The Cannibal Chef Talks Grilling (and Beer)
Is there anything better than meat and beer? What if you combined the two in one marvelous butcher’s shop-meets-restaurant-meets-beer-heaven? Then you would have The Cannibal, brainchild of Christian Pappanicholas and Cory Lane, which now has a California location in Culver City. Executive Chef Francis Derby and Beer Director (best job title ever?) Julian Kurland give us the skinny on everything we need to know this grilling season.
The art of the butcher shop has been somewhat lost to the convenience of a grocery store, which is a huge loss for consumers and animals, really. The Cannibal is deeply passionate about the food they serve. They use only small farmers who care about quality of life for their livestock, as well as sustainability, something largely absent in grocery store meat. The Cannibal also wants to be a source of knowledge: “When you know your butcher, the process becomes about learning,” Executive Chef Derby says. “I feel like when you go to supermarket you may just tend to grab what you’re used to cooking because it’s familiar. When you have a relationship with a butcher they will talk you through some new cuts and even be able to coach you on some preparations you might not have worked with before…. We will even send you off with some spice blends and sauces, as well as instructions on how to use it.” This is the dedication of people who love and respect animals and meat.
The Cannibal is unique in a number of ways: they offer charcuterie, larger cuts of meat (whole pig’s heads, lamb shoulders) in addition to traditional butcher fare. They have a whole animal approach, meaning no part of the animal goes to waste, and they love their vegetables. Plus, they have a whole restaurant side, giving you the benefit of eating butcher-made and approved meals without the awkward trouble of inviting yourself over to his house.
The man responsible for the menu is Executive Chef Francis Derby, a customer before he was a team member. He lived close to the original location in New York City and spent a fair amount of time on their back patio. Born in Long Island, Chef Derby has been a part of some incredible New York restaurants, including Gilt, which has two Michelin Stars. Suddenly, the timing was perfect, and he found himself as The Cannibal’s executive chef, eventually opening The Cannibal’s first west coast spot in Culver City. He’s infused the menu with all his experiences and travels, ensuring it has what he calls “balance.” Chef Derby explains: “When I talk about balance, it’s in a couple different ways: style and places we draw from—everything on the menu is inspired by a meal I’ve had or place I’ve been and all the cultures that influence what we cook. Our sausages at the moment are a good example of representing many different cultures. For instance, Morcilla from Spain, Polish-style Kielbasa, Chicken Parm sausage is taken from red sauce Italian joints in NYC, and Bulgogi is a taken from Korean BBQ. This is all food I love to eat. I try my best to represent this in what we cook each day.”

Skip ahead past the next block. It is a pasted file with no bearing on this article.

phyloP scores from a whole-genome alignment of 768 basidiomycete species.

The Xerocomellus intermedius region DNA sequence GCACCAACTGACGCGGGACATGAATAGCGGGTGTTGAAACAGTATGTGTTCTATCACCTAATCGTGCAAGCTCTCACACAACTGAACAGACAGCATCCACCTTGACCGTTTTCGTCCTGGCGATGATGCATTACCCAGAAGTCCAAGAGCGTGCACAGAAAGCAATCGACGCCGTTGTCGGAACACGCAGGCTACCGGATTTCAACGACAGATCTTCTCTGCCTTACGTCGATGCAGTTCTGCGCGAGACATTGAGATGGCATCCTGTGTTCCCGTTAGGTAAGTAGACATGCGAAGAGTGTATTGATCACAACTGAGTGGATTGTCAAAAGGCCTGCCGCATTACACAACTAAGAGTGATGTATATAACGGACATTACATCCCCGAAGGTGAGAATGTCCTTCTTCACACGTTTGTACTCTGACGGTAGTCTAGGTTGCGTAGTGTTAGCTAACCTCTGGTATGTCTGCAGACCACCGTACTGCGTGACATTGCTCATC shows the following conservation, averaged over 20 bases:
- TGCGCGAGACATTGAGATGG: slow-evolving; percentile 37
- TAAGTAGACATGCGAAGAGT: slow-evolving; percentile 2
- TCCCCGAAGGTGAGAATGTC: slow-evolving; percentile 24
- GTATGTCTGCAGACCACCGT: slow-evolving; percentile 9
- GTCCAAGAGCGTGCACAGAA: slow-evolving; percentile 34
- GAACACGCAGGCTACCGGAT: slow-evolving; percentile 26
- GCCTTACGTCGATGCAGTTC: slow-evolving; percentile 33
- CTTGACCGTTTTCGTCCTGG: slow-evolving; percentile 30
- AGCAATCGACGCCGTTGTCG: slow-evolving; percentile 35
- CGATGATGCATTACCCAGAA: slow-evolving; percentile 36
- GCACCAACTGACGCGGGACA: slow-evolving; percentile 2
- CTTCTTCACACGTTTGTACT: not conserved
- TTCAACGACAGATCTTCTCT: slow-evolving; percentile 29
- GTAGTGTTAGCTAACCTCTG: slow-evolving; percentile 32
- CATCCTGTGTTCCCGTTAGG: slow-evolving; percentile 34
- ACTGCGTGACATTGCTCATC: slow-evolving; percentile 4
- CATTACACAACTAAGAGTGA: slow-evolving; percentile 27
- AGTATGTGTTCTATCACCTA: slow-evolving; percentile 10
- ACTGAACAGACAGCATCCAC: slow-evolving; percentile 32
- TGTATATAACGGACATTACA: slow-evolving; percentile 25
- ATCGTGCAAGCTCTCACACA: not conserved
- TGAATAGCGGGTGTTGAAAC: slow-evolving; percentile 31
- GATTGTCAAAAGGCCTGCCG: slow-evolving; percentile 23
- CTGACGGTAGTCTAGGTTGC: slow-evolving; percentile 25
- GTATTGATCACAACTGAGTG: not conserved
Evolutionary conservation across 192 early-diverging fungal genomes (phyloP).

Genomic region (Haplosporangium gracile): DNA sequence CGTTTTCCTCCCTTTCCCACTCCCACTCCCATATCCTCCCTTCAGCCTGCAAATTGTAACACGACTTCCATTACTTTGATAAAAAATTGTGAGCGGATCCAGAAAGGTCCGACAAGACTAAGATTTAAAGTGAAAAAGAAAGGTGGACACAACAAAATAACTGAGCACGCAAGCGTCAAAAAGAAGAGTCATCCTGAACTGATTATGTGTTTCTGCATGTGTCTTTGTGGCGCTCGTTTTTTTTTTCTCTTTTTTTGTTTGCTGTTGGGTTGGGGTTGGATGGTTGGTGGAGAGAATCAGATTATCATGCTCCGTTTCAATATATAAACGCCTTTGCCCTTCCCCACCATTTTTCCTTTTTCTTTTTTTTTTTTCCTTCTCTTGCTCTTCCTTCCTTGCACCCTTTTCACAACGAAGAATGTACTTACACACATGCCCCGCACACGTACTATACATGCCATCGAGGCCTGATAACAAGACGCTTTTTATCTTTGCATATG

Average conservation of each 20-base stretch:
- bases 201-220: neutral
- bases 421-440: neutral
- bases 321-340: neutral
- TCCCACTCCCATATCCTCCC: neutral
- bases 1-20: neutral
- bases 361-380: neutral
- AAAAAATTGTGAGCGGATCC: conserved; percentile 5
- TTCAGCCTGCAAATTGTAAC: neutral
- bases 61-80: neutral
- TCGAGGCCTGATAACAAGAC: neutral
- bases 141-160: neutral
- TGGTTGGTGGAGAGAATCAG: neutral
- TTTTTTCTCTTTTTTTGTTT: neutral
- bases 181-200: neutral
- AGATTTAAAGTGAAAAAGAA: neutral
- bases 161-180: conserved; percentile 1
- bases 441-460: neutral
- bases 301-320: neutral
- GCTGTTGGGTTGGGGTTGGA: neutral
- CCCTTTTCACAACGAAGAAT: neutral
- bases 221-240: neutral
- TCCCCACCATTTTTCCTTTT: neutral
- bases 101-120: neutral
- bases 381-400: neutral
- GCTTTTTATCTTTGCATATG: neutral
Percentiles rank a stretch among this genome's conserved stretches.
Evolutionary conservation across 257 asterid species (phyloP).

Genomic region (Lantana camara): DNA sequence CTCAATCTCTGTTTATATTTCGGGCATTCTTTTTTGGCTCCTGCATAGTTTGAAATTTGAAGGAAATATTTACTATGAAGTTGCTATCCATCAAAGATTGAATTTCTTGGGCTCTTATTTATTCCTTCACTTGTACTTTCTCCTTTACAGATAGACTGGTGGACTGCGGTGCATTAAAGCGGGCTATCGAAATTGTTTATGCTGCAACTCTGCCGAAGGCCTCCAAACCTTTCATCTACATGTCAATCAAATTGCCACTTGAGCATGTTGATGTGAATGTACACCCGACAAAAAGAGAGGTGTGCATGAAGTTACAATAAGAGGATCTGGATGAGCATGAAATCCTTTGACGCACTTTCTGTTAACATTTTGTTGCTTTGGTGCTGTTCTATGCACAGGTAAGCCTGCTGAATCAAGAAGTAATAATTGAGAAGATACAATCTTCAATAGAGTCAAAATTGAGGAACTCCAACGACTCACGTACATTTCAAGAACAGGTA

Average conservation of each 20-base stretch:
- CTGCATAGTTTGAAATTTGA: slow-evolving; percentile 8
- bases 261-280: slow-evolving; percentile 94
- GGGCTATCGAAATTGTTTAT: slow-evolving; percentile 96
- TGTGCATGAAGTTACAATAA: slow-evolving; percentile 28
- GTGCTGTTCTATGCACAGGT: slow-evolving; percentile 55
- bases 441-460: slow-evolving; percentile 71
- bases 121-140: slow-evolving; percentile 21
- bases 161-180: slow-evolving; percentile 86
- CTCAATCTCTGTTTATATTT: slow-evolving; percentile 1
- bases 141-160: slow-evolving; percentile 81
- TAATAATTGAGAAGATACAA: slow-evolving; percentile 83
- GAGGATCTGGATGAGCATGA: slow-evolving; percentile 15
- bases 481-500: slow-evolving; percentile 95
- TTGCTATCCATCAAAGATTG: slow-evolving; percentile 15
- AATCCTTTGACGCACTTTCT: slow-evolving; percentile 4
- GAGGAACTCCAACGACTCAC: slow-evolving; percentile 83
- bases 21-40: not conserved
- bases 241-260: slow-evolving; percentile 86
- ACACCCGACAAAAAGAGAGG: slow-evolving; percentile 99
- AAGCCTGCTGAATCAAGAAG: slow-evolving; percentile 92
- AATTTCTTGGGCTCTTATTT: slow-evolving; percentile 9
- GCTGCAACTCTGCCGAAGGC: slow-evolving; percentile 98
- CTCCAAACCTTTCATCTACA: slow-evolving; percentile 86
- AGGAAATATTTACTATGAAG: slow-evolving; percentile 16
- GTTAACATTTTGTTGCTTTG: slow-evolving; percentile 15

The other part of that balance comes in the form of veggies. “As much as I love saddling up to a 36oz ribeye that’s been aged for 60 days and has a ton of funk and fat, I also like to balance that with bright fresh vegetables. We get our inspiration from the local produce of whichever city we happen to be in.” In a surprising twist, he says the vegetable section is the biggest on their menu. “This is because of the fact that it provides balance to all the meat sections. I love the fact that you can come here and start with a bright refreshing salad of summer squash and peaches and then get down and dirty with a 22 ounce pork chop that has a 2 inch thick fat cap that just melts.”